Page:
About the Book

Jen and Shirley Ann had been best friends in Palm Springs, CA. for more than 31 years. Even after Shirley Ann married and divorced Jen’s older brother, they remained friends. Although both owned homes in Palm Springs, Jen later purchased a home in Colorado so she could be near her ailing mother Pauline. Once Jen moved, Shirley Ann made frequent weekend trips to the new home to visit and go hiking. During one of those weekends, Pauline suddenly died and, because she was so cheap, her insurance policy didn’t cover the transportation for returning her body to Palm Springs for cremation. So, guess who was charged with that grisly chore? This spooky journey would not only test their friendship, but it would be an adventure in which Shirley Ann would learn an important lesson!

Behind the Story

In late summer of 2014, a former girlfriend in California told me the story of her and a long-time friend delivering the body of her friend’s mother to a funeral home several hundred miles away. As she told the story, I was laughing uproariously throughout. Several months later, I decided to write a novella about the yarn. Pauline is that story!


“Hilarious! Thelma and Louise meet Lucy and Ethel on the way to Palm Springs. “ - Amazon reviewer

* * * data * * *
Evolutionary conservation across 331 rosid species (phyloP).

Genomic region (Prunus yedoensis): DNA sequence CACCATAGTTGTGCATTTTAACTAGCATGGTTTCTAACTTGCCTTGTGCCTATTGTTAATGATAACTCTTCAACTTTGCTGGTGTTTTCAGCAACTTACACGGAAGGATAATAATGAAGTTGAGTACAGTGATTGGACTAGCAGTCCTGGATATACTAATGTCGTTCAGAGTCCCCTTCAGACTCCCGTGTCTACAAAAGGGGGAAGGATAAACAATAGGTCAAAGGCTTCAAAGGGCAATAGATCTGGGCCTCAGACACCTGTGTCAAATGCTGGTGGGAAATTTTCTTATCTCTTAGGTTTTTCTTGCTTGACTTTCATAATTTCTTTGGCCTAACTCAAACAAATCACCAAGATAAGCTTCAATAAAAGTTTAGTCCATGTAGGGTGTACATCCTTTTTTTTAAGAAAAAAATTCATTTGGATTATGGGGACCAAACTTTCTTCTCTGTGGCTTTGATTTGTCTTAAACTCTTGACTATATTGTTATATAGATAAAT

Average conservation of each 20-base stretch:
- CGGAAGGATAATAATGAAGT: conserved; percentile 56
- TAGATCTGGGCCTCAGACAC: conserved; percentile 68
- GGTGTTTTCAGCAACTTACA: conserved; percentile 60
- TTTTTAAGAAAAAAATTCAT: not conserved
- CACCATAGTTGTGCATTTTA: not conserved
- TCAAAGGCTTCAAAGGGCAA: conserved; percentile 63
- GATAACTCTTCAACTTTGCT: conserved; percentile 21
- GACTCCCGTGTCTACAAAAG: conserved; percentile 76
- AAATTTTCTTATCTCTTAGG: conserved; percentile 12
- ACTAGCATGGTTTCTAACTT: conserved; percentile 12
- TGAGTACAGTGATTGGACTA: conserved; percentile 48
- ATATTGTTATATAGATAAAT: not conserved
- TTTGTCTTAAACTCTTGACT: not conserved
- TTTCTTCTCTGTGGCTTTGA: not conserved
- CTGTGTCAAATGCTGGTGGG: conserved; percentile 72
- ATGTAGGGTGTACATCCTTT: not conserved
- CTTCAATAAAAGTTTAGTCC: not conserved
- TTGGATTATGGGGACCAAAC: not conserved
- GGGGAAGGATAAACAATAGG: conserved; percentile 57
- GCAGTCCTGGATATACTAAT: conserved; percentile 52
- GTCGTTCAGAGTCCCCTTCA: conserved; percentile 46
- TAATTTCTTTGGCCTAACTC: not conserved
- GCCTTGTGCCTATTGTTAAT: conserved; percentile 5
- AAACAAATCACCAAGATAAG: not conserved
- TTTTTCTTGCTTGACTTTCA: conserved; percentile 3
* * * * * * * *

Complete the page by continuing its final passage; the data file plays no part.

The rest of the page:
“We’ve all had a Pauline in our lives! Shirley Ann has travelled from California to Denver with plans to go hiking with her best friend Jen. She and Jen have been thick as thieves for almost their entire lives and even Shirley Ann`s marriage – and subsequent divorce – to Jen’s brother hasn’t diminished the affection between the two women.

The morning of their planned hike, Jen receives a call from the nursing home – her mother Pauline passed away during the night. Shirley Ann has no sympathy and still wants to go hiking. Her disdain for her former mother-in-law is clear. I think we’ve all had a Pauline in our lives.

Where we differentiate ourselves is how we deal with the resentment and anger when faced with the dichotomy of a grieving friend and a person who hurt you so much while they were alive.

Shirley Ann, in the end, turns out to be a good friend. As the women set out to fulfill the final instructions of how Pauline wanted to be laid to rest, they have time to reconnect and also to share their memories of the recently deceased Pauline. The number of incidents on the road trip to repatriate Pauline’s body in California pushed the limits of believability, but the hijinks were fun.

The true point of this poignant short story is how the two women came together in a time of grief and learned to see things from the other’s perspective. They both have blind spots and they’re both ready to learn.

The ending was great and I enjoyed the story. It is short, and deeper exploration of the women`s lives would have helped, but the journey itself was well-rounded. This one was a quirky, dark-humor book about how we cope in life and how we all die eventually.

In the end, it’s how we affect those left behind that speaks to our true impact. I would definitely read another story by John Isaac Jones!” — Erryn Barratt, Amazon reviewer